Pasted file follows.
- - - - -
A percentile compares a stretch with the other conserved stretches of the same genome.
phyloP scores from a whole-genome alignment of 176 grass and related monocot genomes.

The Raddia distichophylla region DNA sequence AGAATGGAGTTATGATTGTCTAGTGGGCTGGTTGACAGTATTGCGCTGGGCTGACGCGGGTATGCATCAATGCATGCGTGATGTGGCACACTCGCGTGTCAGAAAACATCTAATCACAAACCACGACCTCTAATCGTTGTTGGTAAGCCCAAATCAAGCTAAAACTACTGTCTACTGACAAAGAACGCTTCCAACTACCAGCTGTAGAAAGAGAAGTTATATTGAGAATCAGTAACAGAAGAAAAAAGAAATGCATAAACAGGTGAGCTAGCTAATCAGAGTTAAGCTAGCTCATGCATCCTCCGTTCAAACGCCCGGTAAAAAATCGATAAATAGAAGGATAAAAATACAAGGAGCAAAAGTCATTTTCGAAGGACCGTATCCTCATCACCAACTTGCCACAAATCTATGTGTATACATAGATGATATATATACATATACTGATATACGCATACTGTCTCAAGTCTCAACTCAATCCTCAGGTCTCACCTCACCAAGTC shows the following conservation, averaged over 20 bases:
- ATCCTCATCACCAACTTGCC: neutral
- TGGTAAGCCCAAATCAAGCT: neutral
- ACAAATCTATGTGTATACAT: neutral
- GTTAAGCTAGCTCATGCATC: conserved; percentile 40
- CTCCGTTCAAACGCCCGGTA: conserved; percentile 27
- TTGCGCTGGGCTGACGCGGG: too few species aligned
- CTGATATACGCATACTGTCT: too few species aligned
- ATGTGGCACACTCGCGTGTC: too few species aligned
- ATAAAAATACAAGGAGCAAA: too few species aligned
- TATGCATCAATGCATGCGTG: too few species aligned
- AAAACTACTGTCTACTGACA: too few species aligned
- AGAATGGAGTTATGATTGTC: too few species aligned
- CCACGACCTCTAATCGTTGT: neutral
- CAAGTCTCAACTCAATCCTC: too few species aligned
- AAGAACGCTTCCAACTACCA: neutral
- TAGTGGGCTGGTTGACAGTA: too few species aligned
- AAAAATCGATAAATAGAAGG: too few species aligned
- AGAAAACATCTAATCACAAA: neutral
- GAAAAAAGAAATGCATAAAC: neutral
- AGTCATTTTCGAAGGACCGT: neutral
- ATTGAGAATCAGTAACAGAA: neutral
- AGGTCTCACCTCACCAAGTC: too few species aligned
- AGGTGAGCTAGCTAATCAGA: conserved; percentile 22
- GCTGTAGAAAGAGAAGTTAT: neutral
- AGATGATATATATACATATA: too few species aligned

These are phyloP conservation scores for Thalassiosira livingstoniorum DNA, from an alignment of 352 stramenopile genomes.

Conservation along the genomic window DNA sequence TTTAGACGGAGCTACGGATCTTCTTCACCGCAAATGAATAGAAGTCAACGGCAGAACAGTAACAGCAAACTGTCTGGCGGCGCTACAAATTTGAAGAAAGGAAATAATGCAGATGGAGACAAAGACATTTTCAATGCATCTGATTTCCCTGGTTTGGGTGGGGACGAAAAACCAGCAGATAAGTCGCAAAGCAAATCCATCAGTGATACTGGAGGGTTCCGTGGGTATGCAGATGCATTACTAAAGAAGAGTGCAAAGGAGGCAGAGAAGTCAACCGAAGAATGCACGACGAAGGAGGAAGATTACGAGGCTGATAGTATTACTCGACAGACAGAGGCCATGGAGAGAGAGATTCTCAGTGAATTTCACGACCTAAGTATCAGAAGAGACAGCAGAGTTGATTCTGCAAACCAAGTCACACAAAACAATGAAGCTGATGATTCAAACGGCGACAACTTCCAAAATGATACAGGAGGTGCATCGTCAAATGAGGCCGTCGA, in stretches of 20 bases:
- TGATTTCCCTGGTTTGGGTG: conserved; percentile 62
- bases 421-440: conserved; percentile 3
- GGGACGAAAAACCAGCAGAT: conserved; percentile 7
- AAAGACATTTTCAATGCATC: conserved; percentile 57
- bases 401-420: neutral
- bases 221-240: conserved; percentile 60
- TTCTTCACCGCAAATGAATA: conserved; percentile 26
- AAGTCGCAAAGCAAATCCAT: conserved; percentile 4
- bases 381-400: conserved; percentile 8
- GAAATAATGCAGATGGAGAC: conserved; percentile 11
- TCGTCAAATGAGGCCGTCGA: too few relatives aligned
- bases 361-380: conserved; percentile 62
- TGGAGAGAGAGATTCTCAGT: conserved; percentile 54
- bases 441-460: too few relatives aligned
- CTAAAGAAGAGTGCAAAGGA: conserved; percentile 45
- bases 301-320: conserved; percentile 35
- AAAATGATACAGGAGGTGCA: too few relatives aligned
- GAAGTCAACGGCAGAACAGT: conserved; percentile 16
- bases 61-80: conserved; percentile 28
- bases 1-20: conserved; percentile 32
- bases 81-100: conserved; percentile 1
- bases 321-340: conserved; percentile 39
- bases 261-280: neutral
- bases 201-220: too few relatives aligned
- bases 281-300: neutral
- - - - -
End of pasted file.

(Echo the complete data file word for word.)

A percentile compares a stretch with the other conserved stretches of the same genome.
phyloP scores from a whole-genome alignment of 176 grass and related monocot genomes.

The Raddia distichophylla region DNA sequence AGAATGGAGTTATGATTGTCTAGTGGGCTGGTTGACAGTATTGCGCTGGGCTGACGCGGGTATGCATCAATGCATGCGTGATGTGGCACACTCGCGTGTCAGAAAACATCTAATCACAAACCACGACCTCTAATCGTTGTTGGTAAGCCCAAATCAAGCTAAAACTACTGTCTACTGACAAAGAACGCTTCCAACTACCAGCTGTAGAAAGAGAAGTTATATTGAGAATCAGTAACAGAAGAAAAAAGAAATGCATAAACAGGTGAGCTAGCTAATCAGAGTTAAGCTAGCTCATGCATCCTCCGTTCAAACGCCCGGTAAAAAATCGATAAATAGAAGGATAAAAATACAAGGAGCAAAAGTCATTTTCGAAGGACCGTATCCTCATCACCAACTTGCCACAAATCTATGTGTATACATAGATGATATATATACATATACTGATATACGCATACTGTCTCAAGTCTCAACTCAATCCTCAGGTCTCACCTCACCAAGTC shows the following conservation, averaged over 20 bases:
- ATCCTCATCACCAACTTGCC: neutral
- TGGTAAGCCCAAATCAAGCT: neutral
- ACAAATCTATGTGTATACAT: neutral
- GTTAAGCTAGCTCATGCATC: conserved; percentile 40
- CTCCGTTCAAACGCCCGGTA: conserved; percentile 27
- TTGCGCTGGGCTGACGCGGG: too few species aligned
- CTGATATACGCATACTGTCT: too few species aligned
- ATGTGGCACACTCGCGTGTC: too few species aligned
- ATAAAAATACAAGGAGCAAA: too few species aligned
- TATGCATCAATGCATGCGTG: too few species aligned
- AAAACTACTGTCTACTGACA: too few species aligned
- AGAATGGAGTTATGATTGTC: too few species aligned
- CCACGACCTCTAATCGTTGT: neutral
- CAAGTCTCAACTCAATCCTC: too few species aligned
- AAGAACGCTTCCAACTACCA: neutral
- TAGTGGGCTGGTTGACAGTA: too few species aligned
- AAAAATCGATAAATAGAAGG: too few species aligned
- AGAAAACATCTAATCACAAA: neutral
- GAAAAAAGAAATGCATAAAC: neutral
- AGTCATTTTCGAAGGACCGT: neutral
- ATTGAGAATCAGTAACAGAA: neutral
- AGGTCTCACCTCACCAAGTC: too few species aligned
- AGGTGAGCTAGCTAATCAGA: conserved; percentile 22
- GCTGTAGAAAGAGAAGTTAT: neutral
- AGATGATATATATACATATA: too few species aligned

These are phyloP conservation scores for Thalassiosira livingstoniorum DNA, from an alignment of 352 stramenopile genomes.

Conservation along the genomic window DNA sequence TTTAGACGGAGCTACGGATCTTCTTCACCGCAAATGAATAGAAGTCAACGGCAGAACAGTAACAGCAAACTGTCTGGCGGCGCTACAAATTTGAAGAAAGGAAATAATGCAGATGGAGACAAAGACATTTTCAATGCATCTGATTTCCCTGGTTTGGGTGGGGACGAAAAACCAGCAGATAAGTCGCAAAGCAAATCCATCAGTGATACTGGAGGGTTCCGTGGGTATGCAGATGCATTACTAAAGAAGAGTGCAAAGGAGGCAGAGAAGTCAACCGAAGAATGCACGACGAAGGAGGAAGATTACGAGGCTGATAGTATTACTCGACAGACAGAGGCCATGGAGAGAGAGATTCTCAGTGAATTTCACGACCTAAGTATCAGAAGAGACAGCAGAGTTGATTCTGCAAACCAAGTCACACAAAACAATGAAGCTGATGATTCAAACGGCGACAACTTCCAAAATGATACAGGAGGTGCATCGTCAAATGAGGCCGTCGA, in stretches of 20 bases:
- TGATTTCCCTGGTTTGGGTG: conserved; percentile 62
- bases 421-440: conserved; percentile 3
- GGGACGAAAAACCAGCAGAT: conserved; percentile 7
- AAAGACATTTTCAATGCATC: conserved; percentile 57
- bases 401-420: neutral
- bases 221-240: conserved; percentile 60
- TTCTTCACCGCAAATGAATA: conserved; percentile 26
- AAGTCGCAAAGCAAATCCAT: conserved; percentile 4
- bases 381-400: conserved; percentile 8
- GAAATAATGCAGATGGAGAC: conserved; percentile 11
- TCGTCAAATGAGGCCGTCGA: too few relatives aligned
- bases 361-380: conserved; percentile 62
- TGGAGAGAGAGATTCTCAGT: conserved; percentile 54
- bases 441-460: too few relatives aligned
- CTAAAGAAGAGTGCAAAGGA: conserved; percentile 45
- bases 301-320: conserved; percentile 35
- AAAATGATACAGGAGGTGCA: too few relatives aligned
- GAAGTCAACGGCAGAACAGT: conserved; percentile 16
- bases 61-80: conserved; percentile 28
- bases 1-20: conserved; percentile 32
- bases 81-100: conserved; percentile 1
- bases 321-340: conserved; percentile 39
- bases 261-280: neutral
- bases 201-220: too few relatives aligned
- bases 281-300: neutral